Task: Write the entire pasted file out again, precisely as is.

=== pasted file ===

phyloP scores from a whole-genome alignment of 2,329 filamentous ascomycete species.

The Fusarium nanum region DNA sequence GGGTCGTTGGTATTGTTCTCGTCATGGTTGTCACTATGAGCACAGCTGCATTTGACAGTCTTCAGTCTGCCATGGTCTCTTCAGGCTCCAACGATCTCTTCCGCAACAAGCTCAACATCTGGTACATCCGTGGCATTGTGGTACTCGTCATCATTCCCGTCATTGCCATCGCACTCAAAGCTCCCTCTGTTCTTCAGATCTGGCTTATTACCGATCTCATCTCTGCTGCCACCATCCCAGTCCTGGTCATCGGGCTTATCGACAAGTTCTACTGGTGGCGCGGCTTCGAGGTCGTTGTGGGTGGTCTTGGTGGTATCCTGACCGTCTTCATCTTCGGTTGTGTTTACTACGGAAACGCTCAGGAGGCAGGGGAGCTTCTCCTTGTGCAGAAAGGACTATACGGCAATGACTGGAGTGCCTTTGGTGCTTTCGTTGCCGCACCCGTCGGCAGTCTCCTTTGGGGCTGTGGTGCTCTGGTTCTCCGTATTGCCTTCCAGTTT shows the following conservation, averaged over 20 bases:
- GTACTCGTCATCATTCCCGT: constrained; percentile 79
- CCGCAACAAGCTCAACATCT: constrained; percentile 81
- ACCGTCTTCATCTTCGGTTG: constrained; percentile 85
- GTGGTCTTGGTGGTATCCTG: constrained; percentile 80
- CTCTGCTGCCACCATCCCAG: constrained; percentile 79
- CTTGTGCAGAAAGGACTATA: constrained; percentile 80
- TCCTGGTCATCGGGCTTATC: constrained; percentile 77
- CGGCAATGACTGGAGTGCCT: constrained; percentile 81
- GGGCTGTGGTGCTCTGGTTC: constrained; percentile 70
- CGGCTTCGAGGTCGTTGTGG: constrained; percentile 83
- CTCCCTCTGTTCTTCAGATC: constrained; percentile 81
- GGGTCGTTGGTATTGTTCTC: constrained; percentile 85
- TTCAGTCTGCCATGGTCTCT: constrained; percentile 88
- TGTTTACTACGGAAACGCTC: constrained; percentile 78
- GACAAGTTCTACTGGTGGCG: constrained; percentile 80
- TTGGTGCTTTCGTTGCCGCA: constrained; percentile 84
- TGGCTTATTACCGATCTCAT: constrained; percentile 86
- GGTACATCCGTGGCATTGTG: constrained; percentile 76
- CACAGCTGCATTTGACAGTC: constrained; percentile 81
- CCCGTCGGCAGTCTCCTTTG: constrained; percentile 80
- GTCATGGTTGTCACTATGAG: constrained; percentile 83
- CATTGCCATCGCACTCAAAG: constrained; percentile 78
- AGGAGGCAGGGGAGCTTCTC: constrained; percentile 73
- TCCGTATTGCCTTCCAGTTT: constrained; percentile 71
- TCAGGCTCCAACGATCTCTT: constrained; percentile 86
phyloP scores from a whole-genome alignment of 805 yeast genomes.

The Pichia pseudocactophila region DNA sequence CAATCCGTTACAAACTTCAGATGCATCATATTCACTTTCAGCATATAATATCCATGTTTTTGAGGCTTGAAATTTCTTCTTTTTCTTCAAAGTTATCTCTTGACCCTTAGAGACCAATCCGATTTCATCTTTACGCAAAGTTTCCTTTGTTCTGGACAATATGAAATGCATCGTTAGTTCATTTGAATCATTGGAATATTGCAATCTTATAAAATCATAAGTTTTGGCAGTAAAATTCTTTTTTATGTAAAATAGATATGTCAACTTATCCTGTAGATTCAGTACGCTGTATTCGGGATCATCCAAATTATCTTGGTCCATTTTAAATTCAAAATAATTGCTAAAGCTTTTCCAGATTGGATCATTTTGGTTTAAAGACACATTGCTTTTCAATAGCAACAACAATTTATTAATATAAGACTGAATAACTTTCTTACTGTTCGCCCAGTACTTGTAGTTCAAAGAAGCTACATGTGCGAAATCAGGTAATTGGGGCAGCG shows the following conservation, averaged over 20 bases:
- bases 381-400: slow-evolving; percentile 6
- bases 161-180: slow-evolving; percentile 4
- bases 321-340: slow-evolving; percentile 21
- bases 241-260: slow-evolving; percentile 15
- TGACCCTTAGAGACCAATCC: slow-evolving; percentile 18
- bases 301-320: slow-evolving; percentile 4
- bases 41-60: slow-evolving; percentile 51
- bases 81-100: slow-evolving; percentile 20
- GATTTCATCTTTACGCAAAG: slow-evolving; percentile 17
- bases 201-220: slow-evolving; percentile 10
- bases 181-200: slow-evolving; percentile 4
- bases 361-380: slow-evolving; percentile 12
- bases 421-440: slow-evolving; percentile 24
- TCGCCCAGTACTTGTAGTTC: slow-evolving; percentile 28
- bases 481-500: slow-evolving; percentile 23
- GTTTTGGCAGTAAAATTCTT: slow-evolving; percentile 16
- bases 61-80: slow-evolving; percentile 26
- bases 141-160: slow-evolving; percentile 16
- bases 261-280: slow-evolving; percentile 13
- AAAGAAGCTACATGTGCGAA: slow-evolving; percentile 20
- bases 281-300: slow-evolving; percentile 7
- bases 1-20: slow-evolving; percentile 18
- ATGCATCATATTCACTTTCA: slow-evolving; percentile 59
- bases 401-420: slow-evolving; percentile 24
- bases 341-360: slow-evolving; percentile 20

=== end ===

phyloP scores from a whole-genome alignment of 2,329 filamentous ascomycete species.

The Fusarium nanum region DNA sequence GGGTCGTTGGTATTGTTCTCGTCATGGTTGTCACTATGAGCACAGCTGCATTTGACAGTCTTCAGTCTGCCATGGTCTCTTCAGGCTCCAACGATCTCTTCCGCAACAAGCTCAACATCTGGTACATCCGTGGCATTGTGGTACTCGTCATCATTCCCGTCATTGCCATCGCACTCAAAGCTCCCTCTGTTCTTCAGATCTGGCTTATTACCGATCTCATCTCTGCTGCCACCATCCCAGTCCTGGTCATCGGGCTTATCGACAAGTTCTACTGGTGGCGCGGCTTCGAGGTCGTTGTGGGTGGTCTTGGTGGTATCCTGACCGTCTTCATCTTCGGTTGTGTTTACTACGGAAACGCTCAGGAGGCAGGGGAGCTTCTCCTTGTGCAGAAAGGACTATACGGCAATGACTGGAGTGCCTTTGGTGCTTTCGTTGCCGCACCCGTCGGCAGTCTCCTTTGGGGCTGTGGTGCTCTGGTTCTCCGTATTGCCTTCCAGTTT shows the following conservation, averaged over 20 bases:
- GTACTCGTCATCATTCCCGT: constrained; percentile 79
- CCGCAACAAGCTCAACATCT: constrained; percentile 81
- ACCGTCTTCATCTTCGGTTG: constrained; percentile 85
- GTGGTCTTGGTGGTATCCTG: constrained; percentile 80
- CTCTGCTGCCACCATCCCAG: constrained; percentile 79
- CTTGTGCAGAAAGGACTATA: constrained; percentile 80
- TCCTGGTCATCGGGCTTATC: constrained; percentile 77
- CGGCAATGACTGGAGTGCCT: constrained; percentile 81
- GGGCTGTGGTGCTCTGGTTC: constrained; percentile 70
- CGGCTTCGAGGTCGTTGTGG: constrained; percentile 83
- CTCCCTCTGTTCTTCAGATC: constrained; percentile 81
- GGGTCGTTGGTATTGTTCTC: constrained; percentile 85
- TTCAGTCTGCCATGGTCTCT: constrained; percentile 88
- TGTTTACTACGGAAACGCTC: constrained; percentile 78
- GACAAGTTCTACTGGTGGCG: constrained; percentile 80
- TTGGTGCTTTCGTTGCCGCA: constrained; percentile 84
- TGGCTTATTACCGATCTCAT: constrained; percentile 86
- GGTACATCCGTGGCATTGTG: constrained; percentile 76
- CACAGCTGCATTTGACAGTC: constrained; percentile 81
- CCCGTCGGCAGTCTCCTTTG: constrained; percentile 80
- GTCATGGTTGTCACTATGAG: constrained; percentile 83
- CATTGCCATCGCACTCAAAG: constrained; percentile 78
- AGGAGGCAGGGGAGCTTCTC: constrained; percentile 73
- TCCGTATTGCCTTCCAGTTT: constrained; percentile 71
- TCAGGCTCCAACGATCTCTT: constrained; percentile 86
phyloP scores from a whole-genome alignment of 805 yeast genomes.

The Pichia pseudocactophila region DNA sequence CAATCCGTTACAAACTTCAGATGCATCATATTCACTTTCAGCATATAATATCCATGTTTTTGAGGCTTGAAATTTCTTCTTTTTCTTCAAAGTTATCTCTTGACCCTTAGAGACCAATCCGATTTCATCTTTACGCAAAGTTTCCTTTGTTCTGGACAATATGAAATGCATCGTTAGTTCATTTGAATCATTGGAATATTGCAATCTTATAAAATCATAAGTTTTGGCAGTAAAATTCTTTTTTATGTAAAATAGATATGTCAACTTATCCTGTAGATTCAGTACGCTGTATTCGGGATCATCCAAATTATCTTGGTCCATTTTAAATTCAAAATAATTGCTAAAGCTTTTCCAGATTGGATCATTTTGGTTTAAAGACACATTGCTTTTCAATAGCAACAACAATTTATTAATATAAGACTGAATAACTTTCTTACTGTTCGCCCAGTACTTGTAGTTCAAAGAAGCTACATGTGCGAAATCAGGTAATTGGGGCAGCG shows the following conservation, averaged over 20 bases:
- bases 381-400: slow-evolving; percentile 6
- bases 161-180: slow-evolving; percentile 4
- bases 321-340: slow-evolving; percentile 21
- bases 241-260: slow-evolving; percentile 15
- TGACCCTTAGAGACCAATCC: slow-evolving; percentile 18
- bases 301-320: slow-evolving; percentile 4
- bases 41-60: slow-evolving; percentile 51
- bases 81-100: slow-evolving; percentile 20
- GATTTCATCTTTACGCAAAG: slow-evolving; percentile 17
- bases 201-220: slow-evolving; percentile 10
- bases 181-200: slow-evolving; percentile 4
- bases 361-380: slow-evolving; percentile 12
- bases 421-440: slow-evolving; percentile 24
- TCGCCCAGTACTTGTAGTTC: slow-evolving; percentile 28
- bases 481-500: slow-evolving; percentile 23
- GTTTTGGCAGTAAAATTCTT: slow-evolving; percentile 16
- bases 61-80: slow-evolving; percentile 26
- bases 141-160: slow-evolving; percentile 16
- bases 261-280: slow-evolving; percentile 13
- AAAGAAGCTACATGTGCGAA: slow-evolving; percentile 20
- bases 281-300: slow-evolving; percentile 7
- bases 1-20: slow-evolving; percentile 18
- ATGCATCATATTCACTTTCA: slow-evolving; percentile 59
- bases 401-420: slow-evolving; percentile 24
- bases 341-360: slow-evolving; percentile 20